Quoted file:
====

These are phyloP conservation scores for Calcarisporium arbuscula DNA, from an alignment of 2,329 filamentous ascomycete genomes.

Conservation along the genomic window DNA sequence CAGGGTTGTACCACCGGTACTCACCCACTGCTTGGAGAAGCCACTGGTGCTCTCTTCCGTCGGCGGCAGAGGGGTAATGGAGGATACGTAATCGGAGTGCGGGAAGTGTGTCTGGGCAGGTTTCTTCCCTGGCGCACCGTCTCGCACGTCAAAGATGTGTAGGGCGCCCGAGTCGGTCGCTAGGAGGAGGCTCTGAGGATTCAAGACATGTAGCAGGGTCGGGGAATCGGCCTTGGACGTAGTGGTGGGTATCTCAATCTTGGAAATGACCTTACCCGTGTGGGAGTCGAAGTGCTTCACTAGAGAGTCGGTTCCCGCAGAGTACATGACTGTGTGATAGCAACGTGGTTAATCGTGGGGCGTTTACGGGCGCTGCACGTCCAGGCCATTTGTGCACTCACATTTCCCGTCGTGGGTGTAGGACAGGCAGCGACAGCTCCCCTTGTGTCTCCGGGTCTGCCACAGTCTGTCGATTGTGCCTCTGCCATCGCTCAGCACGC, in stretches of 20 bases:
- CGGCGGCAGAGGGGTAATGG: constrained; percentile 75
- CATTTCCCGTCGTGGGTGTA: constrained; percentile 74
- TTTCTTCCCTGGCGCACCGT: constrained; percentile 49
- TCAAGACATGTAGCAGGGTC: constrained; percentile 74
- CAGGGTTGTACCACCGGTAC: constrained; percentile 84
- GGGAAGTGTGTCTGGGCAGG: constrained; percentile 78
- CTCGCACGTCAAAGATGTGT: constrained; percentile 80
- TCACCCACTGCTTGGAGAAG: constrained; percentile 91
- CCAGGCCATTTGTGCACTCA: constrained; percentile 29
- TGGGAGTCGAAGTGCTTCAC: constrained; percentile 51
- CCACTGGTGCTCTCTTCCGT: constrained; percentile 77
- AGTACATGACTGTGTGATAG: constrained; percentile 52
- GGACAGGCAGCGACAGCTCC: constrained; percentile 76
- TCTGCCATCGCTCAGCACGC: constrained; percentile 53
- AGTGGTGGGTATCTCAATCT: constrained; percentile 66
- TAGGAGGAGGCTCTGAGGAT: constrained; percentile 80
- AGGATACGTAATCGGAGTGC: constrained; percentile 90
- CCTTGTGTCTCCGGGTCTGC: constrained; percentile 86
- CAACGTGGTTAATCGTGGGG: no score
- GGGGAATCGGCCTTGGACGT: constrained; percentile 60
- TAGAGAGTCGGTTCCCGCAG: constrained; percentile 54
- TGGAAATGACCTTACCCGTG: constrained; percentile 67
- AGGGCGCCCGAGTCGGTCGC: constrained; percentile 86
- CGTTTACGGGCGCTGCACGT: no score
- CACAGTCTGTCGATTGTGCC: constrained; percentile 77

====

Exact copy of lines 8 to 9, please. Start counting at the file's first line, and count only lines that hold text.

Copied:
- GGGAAGTGTGTCTGGGCAGG: constrained; percentile 78
- CTCGCACGTCAAAGATGTGT: constrained; percentile 80